09th April 2019

Emotional Needs and Difficult Behaviour in Dementia Care 

 

Behaviours of concern in dementia care are known under many different terms; behaviours that challenge, inappropriate behaviour, problem behaviour, unacceptable behaviour and many more. The behaviours can include wandering, agitation, physical and verbal aggression, suspiciousness, paranoia, repetitiveness, apathy, inappropriate or impulsive sexual behaviour, hallucinations, sundowning and sleep disturbance. Whatever they are called and how they manifest themselves, managing these behaviours is likely to take up a large part of your working day in a care home setting.

Rather than assuming that these behaviours are an expected symptom of dementia, these behaviours can be easier to understand if we try to think of them as an attempt to express distress or communicate an unmet need (physical, environmental or emotional). It is a reaction to something that is not right for the person and generally occurs when the person has a need that is not being met. The need could be something physical like being in pain or too hot but could just as easily be an emotional or spiritual need such as the need for respect, love or happiness.

5 of the most common unmet emotional needs are:

  • To be needed and useful
  • To have the opportunity to care/nurture
  • To love and be loved
  • To have self-esteem or confidence boosted
  • To have the power to choose.

The diagnosis and the move to residential care can result in a multitude of losses. Familiar roles and jobs are lost and the person may no longer feel useful or needed. Family and friends may withdraw from the relationship for a variety of reasons and this unfortunately can diminish the opportunity to love and be loved. The loss of their home and pets can lead to having no-one or nothing to care for and the person’s identity changes as they begin to be defined by their diagnosis, problems and weaknesses rather than what they are still capable of, resulting in low self-esteem. Last is the loss of control of almost every aspect of daily life as others make decisions and routines are changed.

When we experience these behaviours, we are the ones who define them as “difficult”. It is all too easy to focus on the problem and only see the situation from our own point of view. Knowing that challenging behaviour is a reaction to something that isn’t right or in other words an unmet need can help us to change our focus from only looking at what’s wrong with the person physically, to compassionately searching for what the person’s unmet needs might be. If we can acknowledge the person’s need for love, respect or to feel useful we are at least part of the way towards finding a solution.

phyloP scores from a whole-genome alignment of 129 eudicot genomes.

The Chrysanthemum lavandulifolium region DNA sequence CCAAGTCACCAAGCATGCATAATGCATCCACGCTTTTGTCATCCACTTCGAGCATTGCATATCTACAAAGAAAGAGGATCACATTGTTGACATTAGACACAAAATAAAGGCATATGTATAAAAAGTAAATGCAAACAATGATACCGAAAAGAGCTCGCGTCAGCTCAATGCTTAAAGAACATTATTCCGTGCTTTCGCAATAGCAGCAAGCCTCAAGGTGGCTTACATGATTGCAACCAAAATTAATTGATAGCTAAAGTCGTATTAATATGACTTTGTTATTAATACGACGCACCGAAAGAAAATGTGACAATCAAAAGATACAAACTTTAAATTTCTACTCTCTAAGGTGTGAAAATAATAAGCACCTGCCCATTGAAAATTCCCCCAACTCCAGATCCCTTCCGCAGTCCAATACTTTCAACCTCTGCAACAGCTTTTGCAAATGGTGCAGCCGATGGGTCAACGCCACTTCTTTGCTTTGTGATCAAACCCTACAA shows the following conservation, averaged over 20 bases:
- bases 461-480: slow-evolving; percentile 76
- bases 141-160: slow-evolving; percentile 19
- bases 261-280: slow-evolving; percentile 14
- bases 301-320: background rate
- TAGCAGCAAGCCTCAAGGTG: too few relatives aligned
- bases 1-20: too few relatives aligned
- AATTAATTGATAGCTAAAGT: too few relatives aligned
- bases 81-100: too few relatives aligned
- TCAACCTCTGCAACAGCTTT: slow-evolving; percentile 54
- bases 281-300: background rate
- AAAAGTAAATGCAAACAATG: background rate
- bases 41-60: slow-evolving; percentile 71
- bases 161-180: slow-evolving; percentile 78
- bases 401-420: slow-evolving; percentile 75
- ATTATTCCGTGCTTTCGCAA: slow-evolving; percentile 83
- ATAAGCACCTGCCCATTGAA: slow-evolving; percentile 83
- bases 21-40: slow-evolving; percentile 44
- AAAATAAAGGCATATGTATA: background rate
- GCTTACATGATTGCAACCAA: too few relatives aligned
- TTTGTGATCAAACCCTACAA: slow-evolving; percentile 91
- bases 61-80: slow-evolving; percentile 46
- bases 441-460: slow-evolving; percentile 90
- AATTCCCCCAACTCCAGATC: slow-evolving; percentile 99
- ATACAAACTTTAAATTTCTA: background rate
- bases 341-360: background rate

Take a moment to imagine you are one of the people for whom you care, how would you respond to the following question?

How long would it be before I started to react to the control and supervision I experience here with behaviour that could be branded as “challenging”?

Add the fact that you might not be able to communicate your concern or disapproval in words or fluent sentences. What means would you have to show your disapproval other than to lash out, spit or even throw yourself on the floor? And if you did react like this you might easily be labelled as “inappropriate”, “difficult” or “challenging”!

*All information is correct at the time of publishing

Topics: Dementia

Katie Farrar

Occupational Therapist

Katie qualified as an Occupational Therapist in the year 2000. For most of her professional career she has worked in the field of older people’s mental health services within community mental health teams. As part of this she has had extensive involvement with people with dementia and their carers, both in the community and in care home settings. Katie is currently working with the Dementia Pathway Team supporting people with dementia in the care home setting and particularly with advanced care planning for end of life care. She has also recently completed the Mental Health Act Best Interest Assessor Course at Leeds Beckett University. Katie has developed and delivered training to care homes on dementia awareness, managing delirium and managing challenging behaviour. As well, she has supported carers to offer meaningful activities and experiences and provided guidance to care homes on improving environments to become dementia friendly. Read more

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